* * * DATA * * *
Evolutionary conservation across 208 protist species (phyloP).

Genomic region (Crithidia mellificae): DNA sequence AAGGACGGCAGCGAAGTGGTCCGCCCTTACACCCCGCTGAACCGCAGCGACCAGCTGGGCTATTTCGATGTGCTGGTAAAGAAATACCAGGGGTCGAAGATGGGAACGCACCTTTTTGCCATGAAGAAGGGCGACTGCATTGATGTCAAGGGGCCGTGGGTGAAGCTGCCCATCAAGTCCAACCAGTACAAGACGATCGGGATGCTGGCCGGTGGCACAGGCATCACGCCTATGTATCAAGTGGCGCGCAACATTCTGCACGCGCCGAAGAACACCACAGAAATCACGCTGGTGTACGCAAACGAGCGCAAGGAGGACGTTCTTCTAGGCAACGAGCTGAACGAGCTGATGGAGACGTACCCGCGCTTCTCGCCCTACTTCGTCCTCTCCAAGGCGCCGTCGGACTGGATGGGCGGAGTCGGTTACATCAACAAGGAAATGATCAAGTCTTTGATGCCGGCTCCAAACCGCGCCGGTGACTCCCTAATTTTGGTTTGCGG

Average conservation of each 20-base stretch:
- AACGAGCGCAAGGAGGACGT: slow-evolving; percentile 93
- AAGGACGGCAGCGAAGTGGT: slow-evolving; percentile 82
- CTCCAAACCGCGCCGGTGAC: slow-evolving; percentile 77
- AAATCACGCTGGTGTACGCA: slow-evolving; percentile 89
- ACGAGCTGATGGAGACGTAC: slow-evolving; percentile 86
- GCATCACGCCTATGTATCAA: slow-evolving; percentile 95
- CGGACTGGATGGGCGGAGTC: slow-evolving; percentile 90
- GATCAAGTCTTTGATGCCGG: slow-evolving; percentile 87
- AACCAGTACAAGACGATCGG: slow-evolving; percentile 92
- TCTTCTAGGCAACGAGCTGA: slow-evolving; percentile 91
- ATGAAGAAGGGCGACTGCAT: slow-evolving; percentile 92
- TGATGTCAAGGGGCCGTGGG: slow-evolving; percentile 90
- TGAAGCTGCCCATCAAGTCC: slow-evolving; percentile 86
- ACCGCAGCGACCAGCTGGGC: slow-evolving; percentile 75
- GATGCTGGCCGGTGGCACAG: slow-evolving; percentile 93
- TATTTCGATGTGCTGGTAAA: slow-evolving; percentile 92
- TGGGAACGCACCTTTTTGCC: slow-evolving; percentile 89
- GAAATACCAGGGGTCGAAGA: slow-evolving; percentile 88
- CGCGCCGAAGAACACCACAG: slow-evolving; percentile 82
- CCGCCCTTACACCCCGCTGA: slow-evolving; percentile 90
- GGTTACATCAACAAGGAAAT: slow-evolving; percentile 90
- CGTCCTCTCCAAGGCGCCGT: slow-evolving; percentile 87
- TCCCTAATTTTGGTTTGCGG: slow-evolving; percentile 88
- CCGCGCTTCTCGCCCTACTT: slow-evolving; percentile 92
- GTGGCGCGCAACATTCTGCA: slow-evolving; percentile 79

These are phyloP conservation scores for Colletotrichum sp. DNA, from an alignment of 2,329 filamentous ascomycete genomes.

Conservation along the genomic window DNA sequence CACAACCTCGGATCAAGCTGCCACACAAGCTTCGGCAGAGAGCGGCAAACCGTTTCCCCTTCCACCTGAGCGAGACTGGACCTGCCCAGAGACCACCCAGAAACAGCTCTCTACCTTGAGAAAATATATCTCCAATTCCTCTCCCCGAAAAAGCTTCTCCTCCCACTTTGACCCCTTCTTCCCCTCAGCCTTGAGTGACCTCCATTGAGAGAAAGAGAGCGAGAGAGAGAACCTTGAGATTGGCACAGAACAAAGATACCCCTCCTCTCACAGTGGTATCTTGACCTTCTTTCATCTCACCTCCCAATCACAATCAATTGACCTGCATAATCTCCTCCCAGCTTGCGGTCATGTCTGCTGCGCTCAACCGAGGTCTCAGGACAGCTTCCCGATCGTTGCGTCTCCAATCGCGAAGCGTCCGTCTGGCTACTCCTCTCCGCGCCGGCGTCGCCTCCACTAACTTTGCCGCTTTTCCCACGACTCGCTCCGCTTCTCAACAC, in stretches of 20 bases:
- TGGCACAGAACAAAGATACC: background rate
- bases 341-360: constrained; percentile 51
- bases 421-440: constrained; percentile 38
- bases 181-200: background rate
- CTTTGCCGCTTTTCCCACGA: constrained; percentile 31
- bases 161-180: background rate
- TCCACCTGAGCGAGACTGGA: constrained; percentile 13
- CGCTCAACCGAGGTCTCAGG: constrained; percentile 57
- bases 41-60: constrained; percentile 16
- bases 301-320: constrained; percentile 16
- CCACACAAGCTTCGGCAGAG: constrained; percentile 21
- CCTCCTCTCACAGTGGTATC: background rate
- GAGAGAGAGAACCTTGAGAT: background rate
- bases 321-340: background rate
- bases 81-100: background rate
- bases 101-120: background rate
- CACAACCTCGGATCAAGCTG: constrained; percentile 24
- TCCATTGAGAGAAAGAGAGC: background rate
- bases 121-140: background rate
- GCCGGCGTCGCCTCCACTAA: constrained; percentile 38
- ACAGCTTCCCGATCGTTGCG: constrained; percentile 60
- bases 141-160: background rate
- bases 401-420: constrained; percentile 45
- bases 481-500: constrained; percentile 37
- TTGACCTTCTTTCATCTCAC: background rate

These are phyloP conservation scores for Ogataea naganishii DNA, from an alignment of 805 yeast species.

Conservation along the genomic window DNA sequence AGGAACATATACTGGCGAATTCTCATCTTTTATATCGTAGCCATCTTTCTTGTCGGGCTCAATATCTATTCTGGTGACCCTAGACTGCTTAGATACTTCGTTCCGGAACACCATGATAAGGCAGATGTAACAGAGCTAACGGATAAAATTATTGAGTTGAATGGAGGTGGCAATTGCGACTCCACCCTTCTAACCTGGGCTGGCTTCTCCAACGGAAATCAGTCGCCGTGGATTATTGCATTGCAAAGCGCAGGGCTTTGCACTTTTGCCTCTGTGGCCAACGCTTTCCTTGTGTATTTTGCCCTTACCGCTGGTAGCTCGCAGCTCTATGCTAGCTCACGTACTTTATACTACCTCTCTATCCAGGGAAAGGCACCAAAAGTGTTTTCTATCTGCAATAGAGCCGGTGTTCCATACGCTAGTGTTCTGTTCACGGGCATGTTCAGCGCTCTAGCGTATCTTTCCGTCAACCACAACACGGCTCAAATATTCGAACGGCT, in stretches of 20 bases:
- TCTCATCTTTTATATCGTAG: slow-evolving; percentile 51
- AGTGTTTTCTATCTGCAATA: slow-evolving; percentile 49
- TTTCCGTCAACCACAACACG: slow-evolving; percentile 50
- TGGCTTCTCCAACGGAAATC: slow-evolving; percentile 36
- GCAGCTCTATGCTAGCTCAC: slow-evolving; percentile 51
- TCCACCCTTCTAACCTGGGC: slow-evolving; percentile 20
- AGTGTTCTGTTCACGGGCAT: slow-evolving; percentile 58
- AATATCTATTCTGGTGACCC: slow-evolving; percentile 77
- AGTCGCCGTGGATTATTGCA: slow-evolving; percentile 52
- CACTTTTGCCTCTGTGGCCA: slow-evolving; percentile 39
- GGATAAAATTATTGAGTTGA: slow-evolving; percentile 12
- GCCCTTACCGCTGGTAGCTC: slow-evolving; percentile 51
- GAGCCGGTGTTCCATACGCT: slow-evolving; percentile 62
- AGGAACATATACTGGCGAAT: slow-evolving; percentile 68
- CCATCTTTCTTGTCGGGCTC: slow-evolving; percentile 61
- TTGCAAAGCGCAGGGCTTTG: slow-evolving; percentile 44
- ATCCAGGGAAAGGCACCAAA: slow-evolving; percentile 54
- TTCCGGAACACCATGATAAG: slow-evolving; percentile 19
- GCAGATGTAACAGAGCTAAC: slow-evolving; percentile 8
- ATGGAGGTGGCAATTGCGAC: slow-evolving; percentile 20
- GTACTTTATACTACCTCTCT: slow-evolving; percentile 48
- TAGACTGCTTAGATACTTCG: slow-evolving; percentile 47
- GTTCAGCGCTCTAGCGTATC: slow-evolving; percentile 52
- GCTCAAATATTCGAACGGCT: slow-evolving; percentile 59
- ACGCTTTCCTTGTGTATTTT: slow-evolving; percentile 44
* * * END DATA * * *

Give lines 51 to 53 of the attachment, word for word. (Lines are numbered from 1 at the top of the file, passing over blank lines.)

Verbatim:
- ACAGCTTCCCGATCGTTGCG: constrained; percentile 60
- bases 141-160: background rate
- bases 401-420: constrained; percentile 45